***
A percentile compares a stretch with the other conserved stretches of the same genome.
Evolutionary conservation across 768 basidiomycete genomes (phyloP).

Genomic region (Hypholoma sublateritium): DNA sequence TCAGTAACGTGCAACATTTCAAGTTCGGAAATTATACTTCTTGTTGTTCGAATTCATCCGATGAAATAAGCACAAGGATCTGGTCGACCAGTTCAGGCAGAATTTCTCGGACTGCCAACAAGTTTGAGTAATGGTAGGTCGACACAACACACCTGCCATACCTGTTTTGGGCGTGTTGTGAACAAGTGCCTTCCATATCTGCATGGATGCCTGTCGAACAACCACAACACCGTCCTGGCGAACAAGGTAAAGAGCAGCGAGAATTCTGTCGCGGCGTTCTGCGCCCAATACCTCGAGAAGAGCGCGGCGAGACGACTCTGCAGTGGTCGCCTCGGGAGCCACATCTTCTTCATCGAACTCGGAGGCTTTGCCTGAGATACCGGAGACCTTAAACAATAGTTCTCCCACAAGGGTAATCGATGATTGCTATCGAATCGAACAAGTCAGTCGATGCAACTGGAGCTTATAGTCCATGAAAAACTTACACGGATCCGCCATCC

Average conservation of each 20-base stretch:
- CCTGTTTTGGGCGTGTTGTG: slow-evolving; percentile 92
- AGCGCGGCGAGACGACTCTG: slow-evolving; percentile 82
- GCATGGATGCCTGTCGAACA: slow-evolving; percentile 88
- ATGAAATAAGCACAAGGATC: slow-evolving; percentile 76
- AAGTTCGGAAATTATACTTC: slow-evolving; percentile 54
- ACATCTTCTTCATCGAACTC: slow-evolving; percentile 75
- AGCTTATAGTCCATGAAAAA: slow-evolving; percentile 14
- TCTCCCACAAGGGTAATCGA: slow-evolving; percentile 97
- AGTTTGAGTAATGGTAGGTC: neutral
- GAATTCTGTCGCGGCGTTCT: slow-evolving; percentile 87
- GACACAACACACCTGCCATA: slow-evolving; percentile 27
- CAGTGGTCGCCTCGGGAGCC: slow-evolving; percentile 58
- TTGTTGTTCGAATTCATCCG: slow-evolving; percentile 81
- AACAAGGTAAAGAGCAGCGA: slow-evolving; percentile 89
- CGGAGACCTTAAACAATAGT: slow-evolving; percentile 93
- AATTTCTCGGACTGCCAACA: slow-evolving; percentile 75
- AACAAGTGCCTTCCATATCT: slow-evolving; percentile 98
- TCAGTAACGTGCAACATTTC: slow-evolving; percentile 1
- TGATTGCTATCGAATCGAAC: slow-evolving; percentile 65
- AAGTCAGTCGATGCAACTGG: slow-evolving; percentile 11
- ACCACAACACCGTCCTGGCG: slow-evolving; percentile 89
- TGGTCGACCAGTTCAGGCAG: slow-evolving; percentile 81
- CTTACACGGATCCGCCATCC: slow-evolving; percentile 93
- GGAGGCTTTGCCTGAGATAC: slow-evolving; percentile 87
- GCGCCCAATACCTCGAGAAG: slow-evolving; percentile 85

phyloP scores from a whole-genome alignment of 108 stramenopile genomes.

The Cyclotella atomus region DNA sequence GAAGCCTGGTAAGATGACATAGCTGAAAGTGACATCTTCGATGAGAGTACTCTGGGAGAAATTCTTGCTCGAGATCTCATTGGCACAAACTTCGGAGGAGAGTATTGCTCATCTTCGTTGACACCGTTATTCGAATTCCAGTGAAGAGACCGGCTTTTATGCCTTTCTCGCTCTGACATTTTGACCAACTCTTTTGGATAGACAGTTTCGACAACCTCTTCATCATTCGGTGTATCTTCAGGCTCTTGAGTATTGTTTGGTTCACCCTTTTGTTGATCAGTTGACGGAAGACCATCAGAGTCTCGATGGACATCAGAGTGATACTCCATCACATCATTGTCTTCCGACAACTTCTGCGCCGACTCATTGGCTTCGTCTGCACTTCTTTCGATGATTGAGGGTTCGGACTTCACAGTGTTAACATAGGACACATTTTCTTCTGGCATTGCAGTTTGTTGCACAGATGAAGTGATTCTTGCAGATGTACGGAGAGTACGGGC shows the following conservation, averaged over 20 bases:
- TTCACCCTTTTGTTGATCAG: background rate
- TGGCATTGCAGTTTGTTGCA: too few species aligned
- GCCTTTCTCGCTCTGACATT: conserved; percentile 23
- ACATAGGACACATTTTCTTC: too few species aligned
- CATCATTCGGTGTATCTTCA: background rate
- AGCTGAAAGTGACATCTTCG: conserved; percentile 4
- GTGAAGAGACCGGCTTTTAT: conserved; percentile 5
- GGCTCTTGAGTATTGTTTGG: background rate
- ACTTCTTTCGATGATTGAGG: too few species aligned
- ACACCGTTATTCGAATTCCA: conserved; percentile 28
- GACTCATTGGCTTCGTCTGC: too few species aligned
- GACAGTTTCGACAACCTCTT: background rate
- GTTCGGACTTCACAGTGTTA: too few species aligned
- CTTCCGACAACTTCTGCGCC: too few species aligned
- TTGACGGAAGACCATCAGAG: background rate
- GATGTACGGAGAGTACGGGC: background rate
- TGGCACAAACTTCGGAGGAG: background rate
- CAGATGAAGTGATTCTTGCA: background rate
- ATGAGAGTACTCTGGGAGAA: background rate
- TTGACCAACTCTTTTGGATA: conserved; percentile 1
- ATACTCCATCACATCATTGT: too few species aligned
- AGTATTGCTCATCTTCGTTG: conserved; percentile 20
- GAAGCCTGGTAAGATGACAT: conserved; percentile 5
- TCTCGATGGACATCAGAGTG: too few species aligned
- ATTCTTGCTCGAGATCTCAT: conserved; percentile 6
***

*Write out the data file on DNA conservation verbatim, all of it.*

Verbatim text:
A percentile compares a stretch with the other conserved stretches of the same genome.
Evolutionary conservation across 768 basidiomycete genomes (phyloP).

Genomic region (Hypholoma sublateritium): DNA sequence TCAGTAACGTGCAACATTTCAAGTTCGGAAATTATACTTCTTGTTGTTCGAATTCATCCGATGAAATAAGCACAAGGATCTGGTCGACCAGTTCAGGCAGAATTTCTCGGACTGCCAACAAGTTTGAGTAATGGTAGGTCGACACAACACACCTGCCATACCTGTTTTGGGCGTGTTGTGAACAAGTGCCTTCCATATCTGCATGGATGCCTGTCGAACAACCACAACACCGTCCTGGCGAACAAGGTAAAGAGCAGCGAGAATTCTGTCGCGGCGTTCTGCGCCCAATACCTCGAGAAGAGCGCGGCGAGACGACTCTGCAGTGGTCGCCTCGGGAGCCACATCTTCTTCATCGAACTCGGAGGCTTTGCCTGAGATACCGGAGACCTTAAACAATAGTTCTCCCACAAGGGTAATCGATGATTGCTATCGAATCGAACAAGTCAGTCGATGCAACTGGAGCTTATAGTCCATGAAAAACTTACACGGATCCGCCATCC

Average conservation of each 20-base stretch:
- CCTGTTTTGGGCGTGTTGTG: slow-evolving; percentile 92
- AGCGCGGCGAGACGACTCTG: slow-evolving; percentile 82
- GCATGGATGCCTGTCGAACA: slow-evolving; percentile 88
- ATGAAATAAGCACAAGGATC: slow-evolving; percentile 76
- AAGTTCGGAAATTATACTTC: slow-evolving; percentile 54
- ACATCTTCTTCATCGAACTC: slow-evolving; percentile 75
- AGCTTATAGTCCATGAAAAA: slow-evolving; percentile 14
- TCTCCCACAAGGGTAATCGA: slow-evolving; percentile 97
- AGTTTGAGTAATGGTAGGTC: neutral
- GAATTCTGTCGCGGCGTTCT: slow-evolving; percentile 87
- GACACAACACACCTGCCATA: slow-evolving; percentile 27
- CAGTGGTCGCCTCGGGAGCC: slow-evolving; percentile 58
- TTGTTGTTCGAATTCATCCG: slow-evolving; percentile 81
- AACAAGGTAAAGAGCAGCGA: slow-evolving; percentile 89
- CGGAGACCTTAAACAATAGT: slow-evolving; percentile 93
- AATTTCTCGGACTGCCAACA: slow-evolving; percentile 75
- AACAAGTGCCTTCCATATCT: slow-evolving; percentile 98
- TCAGTAACGTGCAACATTTC: slow-evolving; percentile 1
- TGATTGCTATCGAATCGAAC: slow-evolving; percentile 65
- AAGTCAGTCGATGCAACTGG: slow-evolving; percentile 11
- ACCACAACACCGTCCTGGCG: slow-evolving; percentile 89
- TGGTCGACCAGTTCAGGCAG: slow-evolving; percentile 81
- CTTACACGGATCCGCCATCC: slow-evolving; percentile 93
- GGAGGCTTTGCCTGAGATAC: slow-evolving; percentile 87
- GCGCCCAATACCTCGAGAAG: slow-evolving; percentile 85

phyloP scores from a whole-genome alignment of 108 stramenopile genomes.

The Cyclotella atomus region DNA sequence GAAGCCTGGTAAGATGACATAGCTGAAAGTGACATCTTCGATGAGAGTACTCTGGGAGAAATTCTTGCTCGAGATCTCATTGGCACAAACTTCGGAGGAGAGTATTGCTCATCTTCGTTGACACCGTTATTCGAATTCCAGTGAAGAGACCGGCTTTTATGCCTTTCTCGCTCTGACATTTTGACCAACTCTTTTGGATAGACAGTTTCGACAACCTCTTCATCATTCGGTGTATCTTCAGGCTCTTGAGTATTGTTTGGTTCACCCTTTTGTTGATCAGTTGACGGAAGACCATCAGAGTCTCGATGGACATCAGAGTGATACTCCATCACATCATTGTCTTCCGACAACTTCTGCGCCGACTCATTGGCTTCGTCTGCACTTCTTTCGATGATTGAGGGTTCGGACTTCACAGTGTTAACATAGGACACATTTTCTTCTGGCATTGCAGTTTGTTGCACAGATGAAGTGATTCTTGCAGATGTACGGAGAGTACGGGC shows the following conservation, averaged over 20 bases:
- TTCACCCTTTTGTTGATCAG: background rate
- TGGCATTGCAGTTTGTTGCA: too few species aligned
- GCCTTTCTCGCTCTGACATT: conserved; percentile 23
- ACATAGGACACATTTTCTTC: too few species aligned
- CATCATTCGGTGTATCTTCA: background rate
- AGCTGAAAGTGACATCTTCG: conserved; percentile 4
- GTGAAGAGACCGGCTTTTAT: conserved; percentile 5
- GGCTCTTGAGTATTGTTTGG: background rate
- ACTTCTTTCGATGATTGAGG: too few species aligned
- ACACCGTTATTCGAATTCCA: conserved; percentile 28
- GACTCATTGGCTTCGTCTGC: too few species aligned
- GACAGTTTCGACAACCTCTT: background rate
- GTTCGGACTTCACAGTGTTA: too few species aligned
- CTTCCGACAACTTCTGCGCC: too few species aligned
- TTGACGGAAGACCATCAGAG: background rate
- GATGTACGGAGAGTACGGGC: background rate
- TGGCACAAACTTCGGAGGAG: background rate
- CAGATGAAGTGATTCTTGCA: background rate
- ATGAGAGTACTCTGGGAGAA: background rate
- TTGACCAACTCTTTTGGATA: conserved; percentile 1
- ATACTCCATCACATCATTGT: too few species aligned
- AGTATTGCTCATCTTCGTTG: conserved; percentile 20
- GAAGCCTGGTAAGATGACAT: conserved; percentile 5
- TCTCGATGGACATCAGAGTG: too few species aligned
- ATTCTTGCTCGAGATCTCAT: conserved; percentile 6